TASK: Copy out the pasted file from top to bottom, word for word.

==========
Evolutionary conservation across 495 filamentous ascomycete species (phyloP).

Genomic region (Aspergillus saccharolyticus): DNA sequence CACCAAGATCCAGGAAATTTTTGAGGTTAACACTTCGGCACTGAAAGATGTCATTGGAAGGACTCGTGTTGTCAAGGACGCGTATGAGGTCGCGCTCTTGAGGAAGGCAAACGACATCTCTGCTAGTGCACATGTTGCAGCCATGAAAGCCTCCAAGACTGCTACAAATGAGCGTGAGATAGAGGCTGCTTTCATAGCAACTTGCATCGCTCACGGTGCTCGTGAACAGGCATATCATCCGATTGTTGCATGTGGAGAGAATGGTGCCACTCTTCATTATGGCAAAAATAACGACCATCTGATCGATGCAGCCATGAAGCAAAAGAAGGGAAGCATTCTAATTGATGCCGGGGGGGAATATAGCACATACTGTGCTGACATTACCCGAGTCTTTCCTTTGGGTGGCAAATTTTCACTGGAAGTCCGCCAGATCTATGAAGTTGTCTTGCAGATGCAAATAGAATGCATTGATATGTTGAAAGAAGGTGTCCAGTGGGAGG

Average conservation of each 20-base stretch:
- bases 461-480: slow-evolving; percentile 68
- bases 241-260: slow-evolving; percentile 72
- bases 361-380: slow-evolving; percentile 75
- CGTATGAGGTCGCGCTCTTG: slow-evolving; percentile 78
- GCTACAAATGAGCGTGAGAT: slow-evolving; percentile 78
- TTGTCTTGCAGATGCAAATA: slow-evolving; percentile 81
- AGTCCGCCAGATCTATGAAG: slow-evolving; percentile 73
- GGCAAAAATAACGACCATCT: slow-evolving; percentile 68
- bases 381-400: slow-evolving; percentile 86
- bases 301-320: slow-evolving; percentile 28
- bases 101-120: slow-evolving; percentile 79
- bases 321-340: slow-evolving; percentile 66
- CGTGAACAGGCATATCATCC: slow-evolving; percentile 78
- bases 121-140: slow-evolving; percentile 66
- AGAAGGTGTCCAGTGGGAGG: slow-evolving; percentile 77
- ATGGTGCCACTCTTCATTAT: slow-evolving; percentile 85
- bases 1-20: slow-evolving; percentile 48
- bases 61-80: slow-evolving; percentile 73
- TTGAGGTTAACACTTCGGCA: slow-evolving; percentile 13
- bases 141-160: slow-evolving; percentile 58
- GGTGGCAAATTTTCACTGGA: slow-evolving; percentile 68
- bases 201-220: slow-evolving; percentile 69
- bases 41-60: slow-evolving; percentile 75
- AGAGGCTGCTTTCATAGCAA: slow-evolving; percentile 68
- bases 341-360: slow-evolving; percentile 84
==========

Evolutionary conservation across 495 filamentous ascomycete species (phyloP).

Genomic region (Aspergillus saccharolyticus): DNA sequence CACCAAGATCCAGGAAATTTTTGAGGTTAACACTTCGGCACTGAAAGATGTCATTGGAAGGACTCGTGTTGTCAAGGACGCGTATGAGGTCGCGCTCTTGAGGAAGGCAAACGACATCTCTGCTAGTGCACATGTTGCAGCCATGAAAGCCTCCAAGACTGCTACAAATGAGCGTGAGATAGAGGCTGCTTTCATAGCAACTTGCATCGCTCACGGTGCTCGTGAACAGGCATATCATCCGATTGTTGCATGTGGAGAGAATGGTGCCACTCTTCATTATGGCAAAAATAACGACCATCTGATCGATGCAGCCATGAAGCAAAAGAAGGGAAGCATTCTAATTGATGCCGGGGGGGAATATAGCACATACTGTGCTGACATTACCCGAGTCTTTCCTTTGGGTGGCAAATTTTCACTGGAAGTCCGCCAGATCTATGAAGTTGTCTTGCAGATGCAAATAGAATGCATTGATATGTTGAAAGAAGGTGTCCAGTGGGAGG

Average conservation of each 20-base stretch:
- bases 461-480: slow-evolving; percentile 68
- bases 241-260: slow-evolving; percentile 72
- bases 361-380: slow-evolving; percentile 75
- CGTATGAGGTCGCGCTCTTG: slow-evolving; percentile 78
- GCTACAAATGAGCGTGAGAT: slow-evolving; percentile 78
- TTGTCTTGCAGATGCAAATA: slow-evolving; percentile 81
- AGTCCGCCAGATCTATGAAG: slow-evolving; percentile 73
- GGCAAAAATAACGACCATCT: slow-evolving; percentile 68
- bases 381-400: slow-evolving; percentile 86
- bases 301-320: slow-evolving; percentile 28
- bases 101-120: slow-evolving; percentile 79
- bases 321-340: slow-evolving; percentile 66
- CGTGAACAGGCATATCATCC: slow-evolving; percentile 78
- bases 121-140: slow-evolving; percentile 66
- AGAAGGTGTCCAGTGGGAGG: slow-evolving; percentile 77
- ATGGTGCCACTCTTCATTAT: slow-evolving; percentile 85
- bases 1-20: slow-evolving; percentile 48
- bases 61-80: slow-evolving; percentile 73
- TTGAGGTTAACACTTCGGCA: slow-evolving; percentile 13
- bases 141-160: slow-evolving; percentile 58
- GGTGGCAAATTTTCACTGGA: slow-evolving; percentile 68
- bases 201-220: slow-evolving; percentile 69
- bases 41-60: slow-evolving; percentile 75
- AGAGGCTGCTTTCATAGCAA: slow-evolving; percentile 68
- bases 341-360: slow-evolving; percentile 84